@FrodoH - I believe a POSIX pthreads implementation must support mutexes to be POSIX compliant, but do all embedded system vendors implement? Unsure. (Your mileage may vary...) Do your homework to be sure the selected vendor's product supports your requirements.
i have always wanted some plug in to the IDE or even an external piece of application that draws all the dependencies into different types of graphs, but there seem to be little thats free to use out there, do any of you use such a tool?
micgil2293: Drivers are part of the code that is not reusable if the hardware changes. However, the driver API's should be set up so that if the hardware changes, only the driver code has to be updated; the application code can remain relatively unchanged.
A big problem using global variables is a lack of control over assignment of values that are outside limits. If an out of bounds value is detected, it can be difficult to identify the culprit. Also multiple variables for one purpose can be written by multiple sections, with the result that the resulting operation is not correct for any.
George Mallard: Global variables are bad because they can make reading another person's code difficult and can make debugging hard; it can be hard to track down every location where a global variable is changed. They also tend to lead to spaghetti code.
I like to understand every line of code but its not really necessary. The more your know about the program the easier it can be to debug, but in order to use the code properly it isnt necessary to know exactly what every line does.
@George Mallard, my experience is that you might inadvertently access a variable that was set in another module or a library. Also, it is hard to debug if you have to search many modules to figure out where a var got set.
Agree with others - the goal of reusable code is admirable, but may be difficult to achieve, particularly as hardware advances outpace product development/product lifecycles. (ie. - Marketing: What's the newest "thingy" available? We want that in our product. Engineering: We'd have to start all over to use it!)
On large projects it would be impossible to understand every line of code. You just need to understand the API's of the modules you interact with and only learn the details of other code if wierd behaviour occurs.
You don't need to understand EVERY line of code; that would take "forever" to be able to do anything. You don't need to understand internal combustion to drive a car or change the oil. You don't need to understand EVERY transistor in an I.C. to use it in a circuit.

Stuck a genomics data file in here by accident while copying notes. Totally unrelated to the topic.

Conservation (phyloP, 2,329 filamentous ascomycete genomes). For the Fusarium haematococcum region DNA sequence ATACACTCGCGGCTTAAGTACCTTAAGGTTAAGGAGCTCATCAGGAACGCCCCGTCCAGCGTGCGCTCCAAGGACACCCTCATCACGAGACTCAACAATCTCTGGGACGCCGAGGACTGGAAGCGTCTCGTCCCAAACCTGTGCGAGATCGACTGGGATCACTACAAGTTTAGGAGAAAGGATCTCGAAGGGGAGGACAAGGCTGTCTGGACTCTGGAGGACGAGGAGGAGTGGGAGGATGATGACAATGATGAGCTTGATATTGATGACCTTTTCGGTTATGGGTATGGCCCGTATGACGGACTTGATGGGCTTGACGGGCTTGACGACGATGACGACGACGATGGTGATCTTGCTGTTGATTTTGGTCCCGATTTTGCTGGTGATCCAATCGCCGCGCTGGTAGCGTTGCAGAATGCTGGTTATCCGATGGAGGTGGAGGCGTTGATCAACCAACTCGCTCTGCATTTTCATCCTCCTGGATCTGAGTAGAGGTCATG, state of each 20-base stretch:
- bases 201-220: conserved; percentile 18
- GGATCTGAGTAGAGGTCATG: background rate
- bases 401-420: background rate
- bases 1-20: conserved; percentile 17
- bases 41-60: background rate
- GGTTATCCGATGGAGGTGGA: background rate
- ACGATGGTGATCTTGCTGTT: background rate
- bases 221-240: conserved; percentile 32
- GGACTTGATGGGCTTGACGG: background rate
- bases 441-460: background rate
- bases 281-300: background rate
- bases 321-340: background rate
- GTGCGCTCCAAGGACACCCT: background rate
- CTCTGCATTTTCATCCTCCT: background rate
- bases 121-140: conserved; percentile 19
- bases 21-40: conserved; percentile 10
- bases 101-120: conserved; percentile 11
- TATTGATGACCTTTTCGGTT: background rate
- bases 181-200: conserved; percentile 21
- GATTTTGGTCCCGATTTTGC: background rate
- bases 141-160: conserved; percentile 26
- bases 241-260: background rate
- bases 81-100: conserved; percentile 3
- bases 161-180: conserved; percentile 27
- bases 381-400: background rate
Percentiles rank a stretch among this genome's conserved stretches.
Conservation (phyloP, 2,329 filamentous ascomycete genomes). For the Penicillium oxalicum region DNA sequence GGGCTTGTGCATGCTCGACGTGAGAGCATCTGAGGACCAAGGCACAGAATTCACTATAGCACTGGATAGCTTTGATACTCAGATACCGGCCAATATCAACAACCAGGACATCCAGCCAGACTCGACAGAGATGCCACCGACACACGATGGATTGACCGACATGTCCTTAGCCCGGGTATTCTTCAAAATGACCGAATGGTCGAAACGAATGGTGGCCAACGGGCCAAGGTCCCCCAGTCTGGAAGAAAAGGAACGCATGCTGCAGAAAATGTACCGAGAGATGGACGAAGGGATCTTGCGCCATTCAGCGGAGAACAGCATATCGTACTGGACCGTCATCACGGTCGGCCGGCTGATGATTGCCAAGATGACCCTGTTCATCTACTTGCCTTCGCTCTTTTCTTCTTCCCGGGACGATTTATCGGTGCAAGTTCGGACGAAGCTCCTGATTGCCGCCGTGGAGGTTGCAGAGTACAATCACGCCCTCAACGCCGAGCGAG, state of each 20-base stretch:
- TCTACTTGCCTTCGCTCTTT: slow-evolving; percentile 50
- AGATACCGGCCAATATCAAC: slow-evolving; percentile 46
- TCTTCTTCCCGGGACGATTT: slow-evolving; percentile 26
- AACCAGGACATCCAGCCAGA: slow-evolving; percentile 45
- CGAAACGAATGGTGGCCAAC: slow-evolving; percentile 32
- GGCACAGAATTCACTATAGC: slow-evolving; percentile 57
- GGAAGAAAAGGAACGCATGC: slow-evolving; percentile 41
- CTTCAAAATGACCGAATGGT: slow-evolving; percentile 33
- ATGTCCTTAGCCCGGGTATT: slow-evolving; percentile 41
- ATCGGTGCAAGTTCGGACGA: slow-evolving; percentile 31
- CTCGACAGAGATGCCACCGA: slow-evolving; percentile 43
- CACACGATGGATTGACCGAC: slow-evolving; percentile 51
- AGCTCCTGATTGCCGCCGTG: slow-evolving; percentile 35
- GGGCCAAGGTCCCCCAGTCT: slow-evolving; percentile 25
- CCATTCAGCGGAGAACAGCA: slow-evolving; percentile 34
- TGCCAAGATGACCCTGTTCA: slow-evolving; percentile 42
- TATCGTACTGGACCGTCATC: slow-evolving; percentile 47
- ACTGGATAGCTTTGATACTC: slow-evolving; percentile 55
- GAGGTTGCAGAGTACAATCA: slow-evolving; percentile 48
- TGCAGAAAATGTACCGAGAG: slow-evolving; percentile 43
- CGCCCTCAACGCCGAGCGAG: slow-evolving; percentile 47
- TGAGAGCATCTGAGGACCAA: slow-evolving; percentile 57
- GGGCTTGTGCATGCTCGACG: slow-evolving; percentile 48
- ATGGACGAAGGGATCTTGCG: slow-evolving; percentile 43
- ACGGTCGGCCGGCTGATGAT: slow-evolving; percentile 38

You need to understand the major components and how they interface. To work within a component, more detailed understanding is required.
@Jacob Exactly what percent of code would you expect to be reusable? In my experience (outside of software that spans a specific product family which is actually a single code base) very little code is reusable due to changes in hardware and feature set requirements.
Feature creep - absolutely. And it is not just a technical problem but a "managing your manager" problem. Management wants you to be agile but unless you manage them they will abuse that agility to ruin your life with feature creep and indecision.
You have to be sure that your chosen platform can support feature creep without making you scrap the board or operating system. Be sure your vendor can upgrade the chip without invalidating your development to date.
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@Dennis Kong: File is ok. I ALWAYS have to download twice for some reason, overwriting the second time. Check the size. When I do it, the first time is always very small, and the second time much larger (1402KB today).
Engineers at Fuel Cell Energy have found a way to take advantage of a side reaction, unique to their carbonate fuel cell that has nothing to do with energy production, as a potential, cost-effective solution to capturing carbon from fossil fuel power plants.
To get to a trillion sensors in the IoT that we all look forward to, there are many challenges to commercialization that still remain, including interoperability, the lack of standards, and the issue of security, to name a few.
This is part one of an article discussing the University of Washington’s nationally ranked FSAE electric car (eCar) and combustible car (cCar). Stay tuned for part two, tomorrow, which will discuss the four unique PCBs used in both the eCar and cCars.
Focus on Fundamentals consists of 45-minute on-line classes that cover a host of technologies. You learn without leaving the comfort of your desk. All classes are taught by subject-matter experts and all are archived. So if you can't attend live, attend at your convenience.